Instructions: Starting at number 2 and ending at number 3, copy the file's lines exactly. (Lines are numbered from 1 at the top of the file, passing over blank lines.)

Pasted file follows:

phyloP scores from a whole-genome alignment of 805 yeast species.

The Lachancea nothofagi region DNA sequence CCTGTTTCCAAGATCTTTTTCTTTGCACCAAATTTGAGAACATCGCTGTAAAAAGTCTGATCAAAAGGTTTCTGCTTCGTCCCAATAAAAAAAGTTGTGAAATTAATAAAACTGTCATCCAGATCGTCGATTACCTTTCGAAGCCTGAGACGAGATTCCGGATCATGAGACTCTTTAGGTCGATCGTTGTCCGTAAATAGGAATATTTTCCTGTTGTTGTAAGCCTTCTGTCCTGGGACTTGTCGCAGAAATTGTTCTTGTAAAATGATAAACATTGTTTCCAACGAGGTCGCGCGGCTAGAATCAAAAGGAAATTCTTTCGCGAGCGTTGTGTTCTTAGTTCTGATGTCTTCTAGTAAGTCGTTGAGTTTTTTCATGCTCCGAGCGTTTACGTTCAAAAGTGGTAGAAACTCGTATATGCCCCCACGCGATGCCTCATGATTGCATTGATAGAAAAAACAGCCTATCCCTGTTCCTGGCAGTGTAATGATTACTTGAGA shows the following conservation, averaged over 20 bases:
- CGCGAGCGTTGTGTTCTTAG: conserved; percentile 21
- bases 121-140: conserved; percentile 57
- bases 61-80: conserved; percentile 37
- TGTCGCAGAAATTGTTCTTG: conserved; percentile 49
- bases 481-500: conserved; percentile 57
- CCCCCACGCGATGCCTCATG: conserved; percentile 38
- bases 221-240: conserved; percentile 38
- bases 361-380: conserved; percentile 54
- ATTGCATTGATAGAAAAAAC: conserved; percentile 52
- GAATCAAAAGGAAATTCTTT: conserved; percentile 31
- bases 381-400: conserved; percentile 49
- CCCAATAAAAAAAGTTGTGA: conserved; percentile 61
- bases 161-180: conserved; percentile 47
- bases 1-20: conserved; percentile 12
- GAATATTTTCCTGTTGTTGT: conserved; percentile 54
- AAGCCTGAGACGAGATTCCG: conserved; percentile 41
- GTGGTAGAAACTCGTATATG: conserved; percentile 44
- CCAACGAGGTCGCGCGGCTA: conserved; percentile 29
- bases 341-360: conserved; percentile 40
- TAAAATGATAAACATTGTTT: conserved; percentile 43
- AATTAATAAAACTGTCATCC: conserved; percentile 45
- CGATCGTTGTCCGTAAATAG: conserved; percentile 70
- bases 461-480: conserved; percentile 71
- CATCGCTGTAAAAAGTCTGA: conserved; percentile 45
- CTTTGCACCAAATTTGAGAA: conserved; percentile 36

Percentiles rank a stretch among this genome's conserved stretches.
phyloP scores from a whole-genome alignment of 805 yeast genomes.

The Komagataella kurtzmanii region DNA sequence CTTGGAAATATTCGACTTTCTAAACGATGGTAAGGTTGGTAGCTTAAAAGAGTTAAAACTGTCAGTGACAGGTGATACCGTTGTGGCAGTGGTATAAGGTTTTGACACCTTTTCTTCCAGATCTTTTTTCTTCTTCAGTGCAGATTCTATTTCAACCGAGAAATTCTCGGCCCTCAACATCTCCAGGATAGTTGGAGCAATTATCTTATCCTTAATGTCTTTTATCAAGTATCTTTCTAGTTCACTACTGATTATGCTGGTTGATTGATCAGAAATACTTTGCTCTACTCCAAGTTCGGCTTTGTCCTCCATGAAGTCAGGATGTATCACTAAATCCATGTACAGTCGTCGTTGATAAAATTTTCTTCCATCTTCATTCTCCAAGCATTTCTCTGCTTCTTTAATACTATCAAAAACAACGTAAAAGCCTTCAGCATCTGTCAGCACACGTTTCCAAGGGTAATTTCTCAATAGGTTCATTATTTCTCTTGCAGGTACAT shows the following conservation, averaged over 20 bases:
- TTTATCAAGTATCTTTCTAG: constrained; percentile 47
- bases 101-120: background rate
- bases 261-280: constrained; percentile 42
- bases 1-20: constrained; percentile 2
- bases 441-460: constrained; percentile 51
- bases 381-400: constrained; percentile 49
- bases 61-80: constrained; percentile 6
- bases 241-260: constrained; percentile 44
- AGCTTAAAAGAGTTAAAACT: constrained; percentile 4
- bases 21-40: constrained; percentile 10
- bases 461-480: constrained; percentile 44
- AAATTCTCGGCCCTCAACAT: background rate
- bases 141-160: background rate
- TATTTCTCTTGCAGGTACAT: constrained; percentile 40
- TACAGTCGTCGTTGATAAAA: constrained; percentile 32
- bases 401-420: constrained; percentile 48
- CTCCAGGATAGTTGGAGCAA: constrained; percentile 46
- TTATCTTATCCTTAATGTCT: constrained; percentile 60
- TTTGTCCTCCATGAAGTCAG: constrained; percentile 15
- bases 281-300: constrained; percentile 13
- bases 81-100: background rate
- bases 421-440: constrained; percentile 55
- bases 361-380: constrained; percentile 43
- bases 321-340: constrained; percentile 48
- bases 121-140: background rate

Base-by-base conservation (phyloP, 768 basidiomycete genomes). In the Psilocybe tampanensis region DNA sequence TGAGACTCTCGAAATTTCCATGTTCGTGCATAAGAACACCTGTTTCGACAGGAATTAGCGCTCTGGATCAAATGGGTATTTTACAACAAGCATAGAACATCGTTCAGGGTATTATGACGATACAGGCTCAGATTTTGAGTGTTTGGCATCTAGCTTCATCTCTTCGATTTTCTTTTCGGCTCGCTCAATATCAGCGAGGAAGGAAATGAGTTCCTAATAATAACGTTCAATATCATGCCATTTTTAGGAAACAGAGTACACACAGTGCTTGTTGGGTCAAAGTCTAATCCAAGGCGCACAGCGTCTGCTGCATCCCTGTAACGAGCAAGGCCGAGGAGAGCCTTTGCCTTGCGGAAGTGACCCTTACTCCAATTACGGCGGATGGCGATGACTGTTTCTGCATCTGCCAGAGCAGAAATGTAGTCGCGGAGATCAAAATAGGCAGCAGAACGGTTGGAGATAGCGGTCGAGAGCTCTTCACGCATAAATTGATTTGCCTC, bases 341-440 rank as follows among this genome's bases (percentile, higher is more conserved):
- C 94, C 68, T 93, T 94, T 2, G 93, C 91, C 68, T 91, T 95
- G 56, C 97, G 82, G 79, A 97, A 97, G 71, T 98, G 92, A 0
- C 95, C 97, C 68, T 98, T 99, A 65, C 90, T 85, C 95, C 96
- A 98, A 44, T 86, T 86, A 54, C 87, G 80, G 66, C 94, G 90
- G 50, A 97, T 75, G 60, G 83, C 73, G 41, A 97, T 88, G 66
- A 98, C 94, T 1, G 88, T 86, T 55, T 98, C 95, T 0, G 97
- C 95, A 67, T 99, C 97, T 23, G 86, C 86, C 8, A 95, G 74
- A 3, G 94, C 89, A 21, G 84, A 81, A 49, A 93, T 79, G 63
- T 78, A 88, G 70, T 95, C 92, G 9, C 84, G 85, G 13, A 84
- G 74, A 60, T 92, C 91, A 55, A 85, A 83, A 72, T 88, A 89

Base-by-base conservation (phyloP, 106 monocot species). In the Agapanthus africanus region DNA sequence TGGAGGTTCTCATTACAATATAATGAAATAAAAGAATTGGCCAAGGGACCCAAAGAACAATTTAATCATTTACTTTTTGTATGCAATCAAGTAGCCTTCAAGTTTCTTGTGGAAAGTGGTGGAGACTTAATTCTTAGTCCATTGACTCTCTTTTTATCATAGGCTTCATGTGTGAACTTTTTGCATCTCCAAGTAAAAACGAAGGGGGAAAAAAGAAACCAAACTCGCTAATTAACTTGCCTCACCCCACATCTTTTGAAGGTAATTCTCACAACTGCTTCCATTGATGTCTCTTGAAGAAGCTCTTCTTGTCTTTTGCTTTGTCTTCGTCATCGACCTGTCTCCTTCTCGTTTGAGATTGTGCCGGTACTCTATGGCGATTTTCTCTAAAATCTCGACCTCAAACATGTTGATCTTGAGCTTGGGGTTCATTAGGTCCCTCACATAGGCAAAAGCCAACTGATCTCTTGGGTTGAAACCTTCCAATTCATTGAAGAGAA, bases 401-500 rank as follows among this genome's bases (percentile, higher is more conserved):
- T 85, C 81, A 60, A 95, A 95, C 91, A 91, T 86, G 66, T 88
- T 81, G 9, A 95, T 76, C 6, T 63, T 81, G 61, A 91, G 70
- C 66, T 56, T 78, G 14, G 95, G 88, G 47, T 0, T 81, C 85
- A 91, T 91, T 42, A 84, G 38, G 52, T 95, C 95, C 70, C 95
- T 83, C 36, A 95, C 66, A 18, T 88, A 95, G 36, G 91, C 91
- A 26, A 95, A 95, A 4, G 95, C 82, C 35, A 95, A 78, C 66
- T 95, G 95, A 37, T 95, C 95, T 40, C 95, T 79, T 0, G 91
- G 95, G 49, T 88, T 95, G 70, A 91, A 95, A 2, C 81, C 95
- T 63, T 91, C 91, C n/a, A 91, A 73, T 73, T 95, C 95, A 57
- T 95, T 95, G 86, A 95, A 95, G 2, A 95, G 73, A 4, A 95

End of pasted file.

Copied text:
The Lachancea nothofagi region DNA sequence CCTGTTTCCAAGATCTTTTTCTTTGCACCAAATTTGAGAACATCGCTGTAAAAAGTCTGATCAAAAGGTTTCTGCTTCGTCCCAATAAAAAAAGTTGTGAAATTAATAAAACTGTCATCCAGATCGTCGATTACCTTTCGAAGCCTGAGACGAGATTCCGGATCATGAGACTCTTTAGGTCGATCGTTGTCCGTAAATAGGAATATTTTCCTGTTGTTGTAAGCCTTCTGTCCTGGGACTTGTCGCAGAAATTGTTCTTGTAAAATGATAAACATTGTTTCCAACGAGGTCGCGCGGCTAGAATCAAAAGGAAATTCTTTCGCGAGCGTTGTGTTCTTAGTTCTGATGTCTTCTAGTAAGTCGTTGAGTTTTTTCATGCTCCGAGCGTTTACGTTCAAAAGTGGTAGAAACTCGTATATGCCCCCACGCGATGCCTCATGATTGCATTGATAGAAAAAACAGCCTATCCCTGTTCCTGGCAGTGTAATGATTACTTGAGA shows the following conservation, averaged over 20 bases:
- CGCGAGCGTTGTGTTCTTAG: conserved; percentile 21